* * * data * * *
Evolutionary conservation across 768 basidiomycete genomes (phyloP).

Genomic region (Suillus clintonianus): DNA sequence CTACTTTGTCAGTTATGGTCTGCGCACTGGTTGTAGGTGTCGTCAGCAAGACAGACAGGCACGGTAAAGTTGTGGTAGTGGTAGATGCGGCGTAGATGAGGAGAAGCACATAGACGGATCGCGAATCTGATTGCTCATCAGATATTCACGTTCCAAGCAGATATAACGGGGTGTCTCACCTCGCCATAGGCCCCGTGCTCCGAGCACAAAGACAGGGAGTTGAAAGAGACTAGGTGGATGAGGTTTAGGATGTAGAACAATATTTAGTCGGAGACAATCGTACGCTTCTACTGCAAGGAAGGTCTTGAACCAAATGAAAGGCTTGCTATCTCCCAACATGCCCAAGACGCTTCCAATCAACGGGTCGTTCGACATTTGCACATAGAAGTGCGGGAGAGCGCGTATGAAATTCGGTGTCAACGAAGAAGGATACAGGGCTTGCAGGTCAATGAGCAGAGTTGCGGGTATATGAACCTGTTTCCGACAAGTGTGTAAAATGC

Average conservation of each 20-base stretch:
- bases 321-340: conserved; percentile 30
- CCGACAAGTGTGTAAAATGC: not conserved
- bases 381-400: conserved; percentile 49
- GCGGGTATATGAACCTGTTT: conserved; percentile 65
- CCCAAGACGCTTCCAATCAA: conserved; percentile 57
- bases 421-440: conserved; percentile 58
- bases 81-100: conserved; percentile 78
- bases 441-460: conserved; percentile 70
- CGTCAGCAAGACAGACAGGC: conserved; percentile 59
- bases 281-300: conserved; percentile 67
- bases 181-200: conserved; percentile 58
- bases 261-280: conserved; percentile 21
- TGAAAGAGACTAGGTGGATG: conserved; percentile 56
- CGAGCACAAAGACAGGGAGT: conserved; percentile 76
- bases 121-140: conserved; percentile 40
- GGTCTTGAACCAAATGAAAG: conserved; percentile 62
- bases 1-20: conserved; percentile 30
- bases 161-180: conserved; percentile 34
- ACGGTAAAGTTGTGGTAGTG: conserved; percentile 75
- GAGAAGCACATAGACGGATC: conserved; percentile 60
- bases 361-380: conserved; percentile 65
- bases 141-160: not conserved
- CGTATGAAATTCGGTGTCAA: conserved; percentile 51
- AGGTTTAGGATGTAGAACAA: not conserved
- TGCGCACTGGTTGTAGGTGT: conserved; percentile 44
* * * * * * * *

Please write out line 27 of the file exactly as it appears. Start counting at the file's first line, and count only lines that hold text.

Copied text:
- AGGTTTAGGATGTAGAACAA: not conserved